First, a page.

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Silverton’s version of a winter wonderland. (Jim Kinghorn)

Even in the wet season, this tiny Willamette Valley town has romance galore, with a lush garden resort and the chance to glimpse a frozen waterfall. Emily Grosvenor picks the top Silverton, OR spots.

A winter’s taleFor staff gardeners, the off-season is anything but at The Oregon Garden, where cold-weather flowering shrubs are in full blossom. February means pale pink daphne flowers, white sweet box, purple beautyberry, and yellow witch hazel, to name a few. Day-trippers can explore the garden’s 80 manicured acres or pop into the tropical house, set at a balmy 72° in winter and home to bromeliad, orchid, and palm varieties. Also on-site, you’ll find The Gordon House, the only building designed by Frank Lloyd Wright in the state, open for guided tours three times a day.

The Gordon House, Frank Lloyd Wright’s only Oregon structure. (John Clark / Sunset Publishing)

Frozen perksMeteorologists are projecting a cold winter for Silverton—great news if you’re hoping to get a peek at the area’s most stunning winter spectacles: frozen waterfalls. The 178-foot-high Double Falls, in Silver Falls State Park, has frozen the past two years in a row. “It’s a busy time for us,” says park ranger Katharine Kittinger. Trail conditions can be tricky, so pack trekking poles and boots with traction for the 7.2-mile Trail of Ten Falls Loop. You’ll pass 10 waterfalls in various states of winter arrest, surrounded by frosty foliage, cascading icicles, and snow-dusted remnants of old growth forest. South Falls Lodge Café makes an ideal post-trek warming station and recently launched a full lunch menu with craft beer, wine, and hot cocoa alongside hot sandwiches and soups.

Silver Falls State Park, home to the frozen waterfall. (Corbis Images)

An artistic streakSilverton may be small (pop. 9,222), but its art scene is full of heart. Explore it on the first Friday of every month when local artists strut their stuff. Things usually get going at Lunaria Gallery, an artists’ co-op featuring the works of 25 members, including ceramist Lee Jacobson. “If there’s a unifying idea among our artists, it’s a love of nature,” Jacobson says. “Our artists want to get away from everywhere else.” Indeed, sculptor Deborah Unger’s faceless wooden figures are carved from wood; Jane Castelan Buccola’s plein air pastels evoke the landscapes surrounding the town; and Genie Stewart’s woven garments harness the palette of the Willamette Valley to great effect.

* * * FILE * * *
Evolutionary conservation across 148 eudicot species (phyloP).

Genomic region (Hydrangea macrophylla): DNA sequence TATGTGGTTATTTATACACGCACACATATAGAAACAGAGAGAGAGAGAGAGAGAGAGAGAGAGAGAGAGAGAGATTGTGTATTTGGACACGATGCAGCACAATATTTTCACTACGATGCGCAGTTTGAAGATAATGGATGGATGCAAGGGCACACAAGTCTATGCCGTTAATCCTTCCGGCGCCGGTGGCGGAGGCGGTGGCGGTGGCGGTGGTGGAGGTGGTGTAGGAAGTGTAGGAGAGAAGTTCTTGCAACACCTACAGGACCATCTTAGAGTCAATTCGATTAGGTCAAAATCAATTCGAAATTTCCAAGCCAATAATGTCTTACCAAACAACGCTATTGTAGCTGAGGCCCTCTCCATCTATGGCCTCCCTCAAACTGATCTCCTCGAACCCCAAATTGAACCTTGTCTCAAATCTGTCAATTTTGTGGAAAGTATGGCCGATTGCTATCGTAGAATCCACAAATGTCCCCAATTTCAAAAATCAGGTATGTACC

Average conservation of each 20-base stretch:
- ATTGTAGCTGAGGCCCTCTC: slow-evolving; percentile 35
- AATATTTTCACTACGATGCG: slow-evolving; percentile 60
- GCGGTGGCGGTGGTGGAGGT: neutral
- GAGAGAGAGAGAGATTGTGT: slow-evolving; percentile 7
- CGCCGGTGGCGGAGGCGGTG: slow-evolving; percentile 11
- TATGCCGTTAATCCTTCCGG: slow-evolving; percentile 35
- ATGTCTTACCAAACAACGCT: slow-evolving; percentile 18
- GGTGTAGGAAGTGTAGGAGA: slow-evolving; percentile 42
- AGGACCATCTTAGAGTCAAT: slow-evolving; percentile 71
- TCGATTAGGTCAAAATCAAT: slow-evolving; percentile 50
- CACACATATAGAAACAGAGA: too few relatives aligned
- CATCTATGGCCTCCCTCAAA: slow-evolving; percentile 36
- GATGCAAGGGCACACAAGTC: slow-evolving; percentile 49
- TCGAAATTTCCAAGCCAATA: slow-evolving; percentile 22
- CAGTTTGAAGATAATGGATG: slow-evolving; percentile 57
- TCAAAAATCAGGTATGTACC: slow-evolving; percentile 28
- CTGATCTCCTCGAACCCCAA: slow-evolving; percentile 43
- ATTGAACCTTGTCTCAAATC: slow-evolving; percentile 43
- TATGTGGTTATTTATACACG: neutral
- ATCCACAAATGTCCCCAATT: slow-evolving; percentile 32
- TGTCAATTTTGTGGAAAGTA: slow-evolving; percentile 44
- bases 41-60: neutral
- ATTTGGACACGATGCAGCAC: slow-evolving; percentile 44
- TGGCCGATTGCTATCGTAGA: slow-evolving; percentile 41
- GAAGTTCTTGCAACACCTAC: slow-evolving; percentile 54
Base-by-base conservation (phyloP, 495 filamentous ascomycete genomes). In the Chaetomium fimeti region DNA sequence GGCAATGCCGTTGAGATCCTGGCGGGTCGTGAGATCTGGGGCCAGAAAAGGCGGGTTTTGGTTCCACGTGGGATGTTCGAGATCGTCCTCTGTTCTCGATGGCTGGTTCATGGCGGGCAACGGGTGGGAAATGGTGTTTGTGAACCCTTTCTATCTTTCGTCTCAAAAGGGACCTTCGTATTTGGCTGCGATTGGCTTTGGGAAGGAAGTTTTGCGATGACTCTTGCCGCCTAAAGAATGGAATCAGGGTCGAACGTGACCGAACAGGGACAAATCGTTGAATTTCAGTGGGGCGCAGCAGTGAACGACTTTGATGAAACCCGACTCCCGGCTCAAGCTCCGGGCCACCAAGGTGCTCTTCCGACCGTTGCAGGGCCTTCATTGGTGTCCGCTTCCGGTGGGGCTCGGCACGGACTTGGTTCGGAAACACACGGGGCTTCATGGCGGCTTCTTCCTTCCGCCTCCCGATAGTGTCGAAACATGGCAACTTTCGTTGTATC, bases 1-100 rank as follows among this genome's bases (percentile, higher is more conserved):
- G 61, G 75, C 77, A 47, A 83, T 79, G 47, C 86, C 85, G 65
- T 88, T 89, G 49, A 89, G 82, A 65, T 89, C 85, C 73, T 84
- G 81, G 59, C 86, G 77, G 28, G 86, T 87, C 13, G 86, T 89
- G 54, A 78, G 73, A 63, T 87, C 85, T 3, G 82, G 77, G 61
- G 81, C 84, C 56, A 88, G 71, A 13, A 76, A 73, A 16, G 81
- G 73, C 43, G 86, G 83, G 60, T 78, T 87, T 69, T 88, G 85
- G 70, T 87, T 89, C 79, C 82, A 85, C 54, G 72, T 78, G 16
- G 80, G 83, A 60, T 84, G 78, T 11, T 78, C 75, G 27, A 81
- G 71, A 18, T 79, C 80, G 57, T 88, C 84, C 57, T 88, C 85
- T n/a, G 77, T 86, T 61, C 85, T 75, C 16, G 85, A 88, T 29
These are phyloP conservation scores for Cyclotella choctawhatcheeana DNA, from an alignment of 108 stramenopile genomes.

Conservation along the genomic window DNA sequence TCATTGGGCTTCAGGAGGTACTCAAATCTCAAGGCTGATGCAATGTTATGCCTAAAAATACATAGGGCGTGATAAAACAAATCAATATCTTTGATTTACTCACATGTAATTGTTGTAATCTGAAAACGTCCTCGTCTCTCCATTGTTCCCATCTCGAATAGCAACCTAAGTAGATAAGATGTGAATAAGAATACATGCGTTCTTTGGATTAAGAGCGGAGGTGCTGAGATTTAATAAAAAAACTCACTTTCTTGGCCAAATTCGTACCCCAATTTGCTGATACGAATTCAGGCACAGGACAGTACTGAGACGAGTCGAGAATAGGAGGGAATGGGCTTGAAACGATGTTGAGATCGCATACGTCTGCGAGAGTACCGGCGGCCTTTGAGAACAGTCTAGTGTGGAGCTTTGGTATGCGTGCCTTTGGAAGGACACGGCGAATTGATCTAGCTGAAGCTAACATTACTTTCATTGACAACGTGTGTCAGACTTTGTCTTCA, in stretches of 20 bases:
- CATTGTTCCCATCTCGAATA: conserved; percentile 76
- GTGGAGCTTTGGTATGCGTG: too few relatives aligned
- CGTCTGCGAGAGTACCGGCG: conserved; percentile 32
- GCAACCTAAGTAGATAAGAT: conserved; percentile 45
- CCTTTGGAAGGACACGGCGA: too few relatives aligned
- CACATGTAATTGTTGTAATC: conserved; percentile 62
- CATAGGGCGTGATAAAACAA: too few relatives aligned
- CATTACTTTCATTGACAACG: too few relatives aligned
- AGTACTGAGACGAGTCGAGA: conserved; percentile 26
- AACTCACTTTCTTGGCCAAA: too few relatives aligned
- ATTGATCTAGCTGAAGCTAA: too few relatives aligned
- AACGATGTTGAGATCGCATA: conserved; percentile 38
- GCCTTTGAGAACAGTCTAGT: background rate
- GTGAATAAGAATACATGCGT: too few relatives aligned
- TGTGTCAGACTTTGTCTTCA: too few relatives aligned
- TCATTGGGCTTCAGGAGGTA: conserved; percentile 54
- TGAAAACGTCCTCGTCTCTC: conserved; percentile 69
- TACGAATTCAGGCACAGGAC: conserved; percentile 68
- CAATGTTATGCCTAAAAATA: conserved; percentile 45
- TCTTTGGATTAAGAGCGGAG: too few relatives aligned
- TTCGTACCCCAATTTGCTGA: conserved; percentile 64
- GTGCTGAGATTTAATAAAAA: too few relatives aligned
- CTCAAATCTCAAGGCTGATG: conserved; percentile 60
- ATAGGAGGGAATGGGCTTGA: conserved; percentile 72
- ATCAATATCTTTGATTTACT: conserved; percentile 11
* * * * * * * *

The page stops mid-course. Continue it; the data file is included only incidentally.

Lunaria Gallery. (John Clark / Sunset Publishing)

Backyard bitesBeing farm-locked has its benefits. Just ask The Silver Grille’s chef Jeff Nizlek, who creates wide-ranging, creative menus without venturing beyond the bounty of neighboring growers. In the past, the restaurant’s popular prix fixe Valentine’s Day menu, for instance, has included a bisque starter infused with vanilla, star anise, and grains of paradise; roasted game hen Diane in brandy, truffles, cream, and Chinese black rice with roasted celery root; and for dessert, pineapple napoleon.

Sweet eats at The Silver Grille. (John Clark / Sunset Publishing)

Best of the wurstThe nearby town of Mt. Angel unleashes the lederhosen on the first weekend of February with Wurstfest, a beer-and-sausage festival. Local sausage stuffers come out to serve their best bratwurst, currywurst, frickadelwurst, and more. Even the mustard is local, made by the Benedictine sisters who live at the Queen of Angels Monastery in town. For entertainment, seven music-and-dance troupes, four of them homegrown, lift sagging wintertime spirits with rousing German polka. If you miss this year’s party (Feb 5–6), don’t worry—you can still get your Teutonic fix at a handful of downtown restaurants, including the Mt. Angel Sausage Company, where modest decor belies the truth: This humble place serves the best brats in Oregon.

Wurstfest, a weekend of beer, brats, and all things Bavarian. (John Clark / Sunset Publishing)

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